And after many bitter words against the form of religion then established, and against the government of the realm, and the laws made in the young years of her brother, which she said she was not bound to obey till her brother came to perfect age, and then she said she would obey them; she asked the bishop whether he were one of of the council? He answered, "No." "You might well enough," said she, "as the council goeth now-a-days." And so she concluded with these words: "My lord, for your gentleness to come and see me I thank you, but for your offering to preach before me I thank you never a whit."

Then the said bishop was brought by Sir Thomas Wharton to the place where they had dined, and was desired to drink, and after he had drunk, he paused awhile, looking very sadly, and suddenly brake out into these words,-"Surely I have done amiss." "Why so?" quoth Sir Thomas Wharton. "For I have drunk," said he, "in that place where God's word offered hath been refused, whereas if I had remembered my duty, I ought to have departed immediately, and to have shaken off the dust of my shoes for a testimony against this house." These words were by the said bishop spoken with such a vehemency, that some of the hearers afterward confessed their hair to stand upright on their heads. This done, the said bishop departed, and so returned to his house. Testified by a certain reverend personage yet alive, being then the bishop's chaplain.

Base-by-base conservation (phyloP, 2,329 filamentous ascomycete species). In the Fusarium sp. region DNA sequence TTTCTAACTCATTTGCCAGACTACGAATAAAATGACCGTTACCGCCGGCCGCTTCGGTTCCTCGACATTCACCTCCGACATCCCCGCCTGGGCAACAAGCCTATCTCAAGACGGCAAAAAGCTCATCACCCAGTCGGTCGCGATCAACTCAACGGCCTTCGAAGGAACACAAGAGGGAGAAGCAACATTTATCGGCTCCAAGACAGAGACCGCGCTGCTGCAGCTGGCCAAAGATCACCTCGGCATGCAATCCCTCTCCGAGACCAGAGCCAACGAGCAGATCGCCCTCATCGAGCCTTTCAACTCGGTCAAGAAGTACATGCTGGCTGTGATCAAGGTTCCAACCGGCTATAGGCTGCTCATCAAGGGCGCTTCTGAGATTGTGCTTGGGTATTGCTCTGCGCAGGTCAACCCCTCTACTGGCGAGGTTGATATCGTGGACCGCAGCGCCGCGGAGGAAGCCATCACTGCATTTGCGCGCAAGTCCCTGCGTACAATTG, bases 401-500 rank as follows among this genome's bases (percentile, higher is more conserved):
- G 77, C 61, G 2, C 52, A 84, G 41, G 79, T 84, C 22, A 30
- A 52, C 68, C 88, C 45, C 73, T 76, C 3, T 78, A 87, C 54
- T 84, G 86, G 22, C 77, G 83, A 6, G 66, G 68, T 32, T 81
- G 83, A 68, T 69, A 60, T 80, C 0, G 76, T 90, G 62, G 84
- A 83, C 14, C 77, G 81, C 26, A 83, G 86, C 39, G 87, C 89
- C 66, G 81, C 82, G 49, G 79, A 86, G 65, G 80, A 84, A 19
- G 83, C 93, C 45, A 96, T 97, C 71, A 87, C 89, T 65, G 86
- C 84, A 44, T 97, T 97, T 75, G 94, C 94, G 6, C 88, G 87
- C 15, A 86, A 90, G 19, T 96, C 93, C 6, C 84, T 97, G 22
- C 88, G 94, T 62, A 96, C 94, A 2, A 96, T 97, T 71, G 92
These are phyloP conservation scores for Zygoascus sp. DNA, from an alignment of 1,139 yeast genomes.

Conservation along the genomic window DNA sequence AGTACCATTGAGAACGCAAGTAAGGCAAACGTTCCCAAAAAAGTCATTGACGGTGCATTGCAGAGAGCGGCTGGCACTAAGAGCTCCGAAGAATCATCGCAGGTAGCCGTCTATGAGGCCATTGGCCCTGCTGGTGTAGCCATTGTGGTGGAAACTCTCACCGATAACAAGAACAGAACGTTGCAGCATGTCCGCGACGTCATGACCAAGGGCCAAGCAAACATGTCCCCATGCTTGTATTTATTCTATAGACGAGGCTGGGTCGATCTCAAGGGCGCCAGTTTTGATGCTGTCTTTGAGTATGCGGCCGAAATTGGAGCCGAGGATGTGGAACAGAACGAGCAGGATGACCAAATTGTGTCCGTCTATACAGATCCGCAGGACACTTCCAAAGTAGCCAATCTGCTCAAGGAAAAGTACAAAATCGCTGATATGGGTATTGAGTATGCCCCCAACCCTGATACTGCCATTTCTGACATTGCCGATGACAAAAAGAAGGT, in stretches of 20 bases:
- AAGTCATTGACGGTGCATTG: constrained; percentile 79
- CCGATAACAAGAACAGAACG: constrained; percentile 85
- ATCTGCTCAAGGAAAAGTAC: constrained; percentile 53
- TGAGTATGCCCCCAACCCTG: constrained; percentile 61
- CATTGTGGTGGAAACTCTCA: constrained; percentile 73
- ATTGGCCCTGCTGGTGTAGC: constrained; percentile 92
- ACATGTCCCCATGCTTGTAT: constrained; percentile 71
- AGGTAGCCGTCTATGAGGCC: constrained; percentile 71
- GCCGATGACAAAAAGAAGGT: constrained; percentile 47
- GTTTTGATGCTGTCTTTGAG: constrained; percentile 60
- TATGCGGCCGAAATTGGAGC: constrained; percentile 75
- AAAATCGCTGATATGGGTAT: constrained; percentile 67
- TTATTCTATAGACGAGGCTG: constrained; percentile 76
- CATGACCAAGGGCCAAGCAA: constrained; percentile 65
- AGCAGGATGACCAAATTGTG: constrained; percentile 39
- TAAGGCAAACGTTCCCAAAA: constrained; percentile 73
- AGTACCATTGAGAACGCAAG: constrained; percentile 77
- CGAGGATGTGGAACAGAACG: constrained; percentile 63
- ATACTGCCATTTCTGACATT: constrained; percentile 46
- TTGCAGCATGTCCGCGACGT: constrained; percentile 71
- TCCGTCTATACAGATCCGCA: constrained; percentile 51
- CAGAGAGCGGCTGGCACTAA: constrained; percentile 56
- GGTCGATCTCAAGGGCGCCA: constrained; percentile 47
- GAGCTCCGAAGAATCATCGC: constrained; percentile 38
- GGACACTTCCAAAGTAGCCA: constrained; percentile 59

* Bishop Ridley appears to have had forebodings of the kind of death by which he should depart this world. Humphrey, in his "Life of Bishop Jewell," records the following anecdote :